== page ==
Highlighters, Blue pens and Common Room Heaters

This is it. The big revision break is here. I am happy to say it is going well as far. I have got myself into a nice routine and even discovered I am a bit of an early bird starting at 8am every day. I have also found that I work well in the common room but it is freezing in here, so I have kidnapped a heater from the CBL rooms and I now am as toasty as …. Well … Toast? I am also finding (rather oddly) that moving round the common room day to day is helping me to revise and not procrastinate so I am making full use of have the entire room to myself.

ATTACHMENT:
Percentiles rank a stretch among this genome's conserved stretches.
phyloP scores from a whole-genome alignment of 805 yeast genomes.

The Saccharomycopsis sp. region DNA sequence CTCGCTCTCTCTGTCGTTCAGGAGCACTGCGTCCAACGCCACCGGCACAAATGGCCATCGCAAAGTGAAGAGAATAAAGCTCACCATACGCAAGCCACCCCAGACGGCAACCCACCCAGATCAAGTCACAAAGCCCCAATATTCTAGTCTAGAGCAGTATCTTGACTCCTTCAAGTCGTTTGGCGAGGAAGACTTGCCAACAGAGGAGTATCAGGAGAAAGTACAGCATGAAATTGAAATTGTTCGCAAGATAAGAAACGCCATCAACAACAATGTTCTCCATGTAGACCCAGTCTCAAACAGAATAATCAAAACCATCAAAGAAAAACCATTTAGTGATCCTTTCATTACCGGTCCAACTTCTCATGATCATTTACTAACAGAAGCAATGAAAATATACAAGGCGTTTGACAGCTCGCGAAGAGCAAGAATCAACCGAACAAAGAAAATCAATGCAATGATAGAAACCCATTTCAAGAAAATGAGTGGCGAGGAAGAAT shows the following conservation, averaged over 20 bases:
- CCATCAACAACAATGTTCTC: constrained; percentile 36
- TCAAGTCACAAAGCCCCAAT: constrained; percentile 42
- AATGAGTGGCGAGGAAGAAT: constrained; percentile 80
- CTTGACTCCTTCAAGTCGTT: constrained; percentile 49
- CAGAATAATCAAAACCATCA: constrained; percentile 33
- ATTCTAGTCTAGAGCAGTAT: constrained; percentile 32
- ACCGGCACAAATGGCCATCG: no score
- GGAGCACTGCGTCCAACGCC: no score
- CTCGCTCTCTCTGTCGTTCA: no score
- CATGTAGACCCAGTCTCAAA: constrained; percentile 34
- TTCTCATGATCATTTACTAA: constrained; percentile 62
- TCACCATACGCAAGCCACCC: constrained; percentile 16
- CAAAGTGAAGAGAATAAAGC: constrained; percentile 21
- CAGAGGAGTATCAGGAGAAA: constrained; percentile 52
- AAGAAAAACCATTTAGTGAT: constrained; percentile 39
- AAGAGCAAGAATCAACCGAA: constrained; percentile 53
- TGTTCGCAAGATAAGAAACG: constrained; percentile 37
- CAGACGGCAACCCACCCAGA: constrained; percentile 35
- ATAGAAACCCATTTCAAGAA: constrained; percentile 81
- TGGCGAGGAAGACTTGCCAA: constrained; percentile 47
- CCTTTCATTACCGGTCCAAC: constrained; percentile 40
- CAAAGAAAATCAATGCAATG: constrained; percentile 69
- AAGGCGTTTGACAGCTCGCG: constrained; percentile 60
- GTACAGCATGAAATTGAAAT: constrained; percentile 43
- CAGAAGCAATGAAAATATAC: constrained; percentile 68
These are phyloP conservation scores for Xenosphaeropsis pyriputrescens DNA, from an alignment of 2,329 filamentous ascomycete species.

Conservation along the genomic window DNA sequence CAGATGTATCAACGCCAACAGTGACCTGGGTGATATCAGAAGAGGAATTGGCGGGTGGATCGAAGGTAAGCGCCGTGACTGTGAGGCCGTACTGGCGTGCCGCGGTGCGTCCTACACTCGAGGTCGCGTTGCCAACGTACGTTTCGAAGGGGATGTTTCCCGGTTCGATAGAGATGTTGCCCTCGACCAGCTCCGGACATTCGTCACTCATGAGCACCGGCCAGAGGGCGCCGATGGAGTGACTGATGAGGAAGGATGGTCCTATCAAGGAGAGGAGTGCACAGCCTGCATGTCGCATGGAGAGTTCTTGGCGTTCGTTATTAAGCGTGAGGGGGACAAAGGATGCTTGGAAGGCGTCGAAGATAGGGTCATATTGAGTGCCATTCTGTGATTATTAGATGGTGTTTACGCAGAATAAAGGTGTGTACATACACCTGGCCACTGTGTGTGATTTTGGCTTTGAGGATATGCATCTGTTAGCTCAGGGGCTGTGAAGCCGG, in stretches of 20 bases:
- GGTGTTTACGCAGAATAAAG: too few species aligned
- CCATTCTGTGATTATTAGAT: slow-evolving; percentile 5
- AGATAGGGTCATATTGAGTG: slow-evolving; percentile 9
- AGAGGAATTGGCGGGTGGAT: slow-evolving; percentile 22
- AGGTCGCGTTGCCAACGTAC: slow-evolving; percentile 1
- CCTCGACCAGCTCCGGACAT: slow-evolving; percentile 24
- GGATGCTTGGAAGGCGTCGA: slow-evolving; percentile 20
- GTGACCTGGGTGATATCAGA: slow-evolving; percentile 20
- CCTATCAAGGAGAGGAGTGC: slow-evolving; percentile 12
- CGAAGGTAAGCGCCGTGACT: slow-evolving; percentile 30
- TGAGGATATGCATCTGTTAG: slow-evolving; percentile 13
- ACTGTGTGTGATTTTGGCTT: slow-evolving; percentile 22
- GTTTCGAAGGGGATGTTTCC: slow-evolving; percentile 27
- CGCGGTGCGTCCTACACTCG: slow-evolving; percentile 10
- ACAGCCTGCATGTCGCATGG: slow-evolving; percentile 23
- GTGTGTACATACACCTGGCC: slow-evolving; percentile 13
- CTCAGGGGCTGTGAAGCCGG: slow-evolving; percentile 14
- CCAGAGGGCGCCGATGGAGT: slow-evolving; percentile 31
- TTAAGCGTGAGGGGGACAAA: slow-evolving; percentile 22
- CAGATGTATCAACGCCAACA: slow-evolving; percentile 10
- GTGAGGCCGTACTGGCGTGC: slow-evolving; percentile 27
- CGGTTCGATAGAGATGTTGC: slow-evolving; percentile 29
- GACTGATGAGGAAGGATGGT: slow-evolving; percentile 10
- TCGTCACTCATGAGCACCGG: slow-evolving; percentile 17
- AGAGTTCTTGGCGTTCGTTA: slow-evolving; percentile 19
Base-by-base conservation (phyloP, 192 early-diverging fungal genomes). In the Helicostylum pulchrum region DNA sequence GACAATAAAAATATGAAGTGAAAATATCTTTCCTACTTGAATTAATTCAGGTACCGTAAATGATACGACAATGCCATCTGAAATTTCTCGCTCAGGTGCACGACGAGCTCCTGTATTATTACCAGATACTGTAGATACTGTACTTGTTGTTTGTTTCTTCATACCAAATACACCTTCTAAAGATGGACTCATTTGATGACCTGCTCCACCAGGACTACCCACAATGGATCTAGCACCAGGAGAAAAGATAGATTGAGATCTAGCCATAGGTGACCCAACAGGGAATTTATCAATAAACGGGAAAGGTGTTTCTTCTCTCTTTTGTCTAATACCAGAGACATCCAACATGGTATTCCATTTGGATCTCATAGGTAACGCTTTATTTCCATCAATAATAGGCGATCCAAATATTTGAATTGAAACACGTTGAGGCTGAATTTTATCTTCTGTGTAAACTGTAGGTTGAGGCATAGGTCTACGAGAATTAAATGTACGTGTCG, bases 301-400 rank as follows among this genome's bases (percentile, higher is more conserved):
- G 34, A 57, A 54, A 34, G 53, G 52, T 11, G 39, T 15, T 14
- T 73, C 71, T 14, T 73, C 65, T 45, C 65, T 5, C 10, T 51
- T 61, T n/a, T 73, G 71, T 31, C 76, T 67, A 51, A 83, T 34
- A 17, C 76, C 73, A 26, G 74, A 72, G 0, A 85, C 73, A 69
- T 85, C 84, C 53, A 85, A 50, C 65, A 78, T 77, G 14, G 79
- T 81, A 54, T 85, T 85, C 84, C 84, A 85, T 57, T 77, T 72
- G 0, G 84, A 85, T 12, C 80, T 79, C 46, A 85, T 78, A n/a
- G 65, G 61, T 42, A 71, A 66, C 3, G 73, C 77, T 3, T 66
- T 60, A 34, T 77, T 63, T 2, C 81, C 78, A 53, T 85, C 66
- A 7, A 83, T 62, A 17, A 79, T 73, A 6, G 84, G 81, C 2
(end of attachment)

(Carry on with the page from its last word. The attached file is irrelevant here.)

It’s going ok and I am pleased with my progress for once! I have decided to hit three blocks over Easter as I wanted to take things a slowly rather than trying to cram four blocks in four weeks without a break, so I will tackle Block Three (my favourite block) with Block 5. I am hoping that will work, as I would rather get a good breadth of information rather than trying to work myself to the bare bones and burn out before exams. I am a lot calmer than I was last week, I think this is because I am finally able to review and learn the things that we didn't have time for when in the blocks. You have to get used to taking in content quickly as you are hit with new information every day, and I worked out that we have had 21 solid weeks of new content since September. It sounds scary, but it's all coming together, and I can finally see the connections between lectures so it's making it a lot easier to learn. You just need to keep in mind that the human body is an intricate puzzle and you have to see the bigger picture to understand how each part works.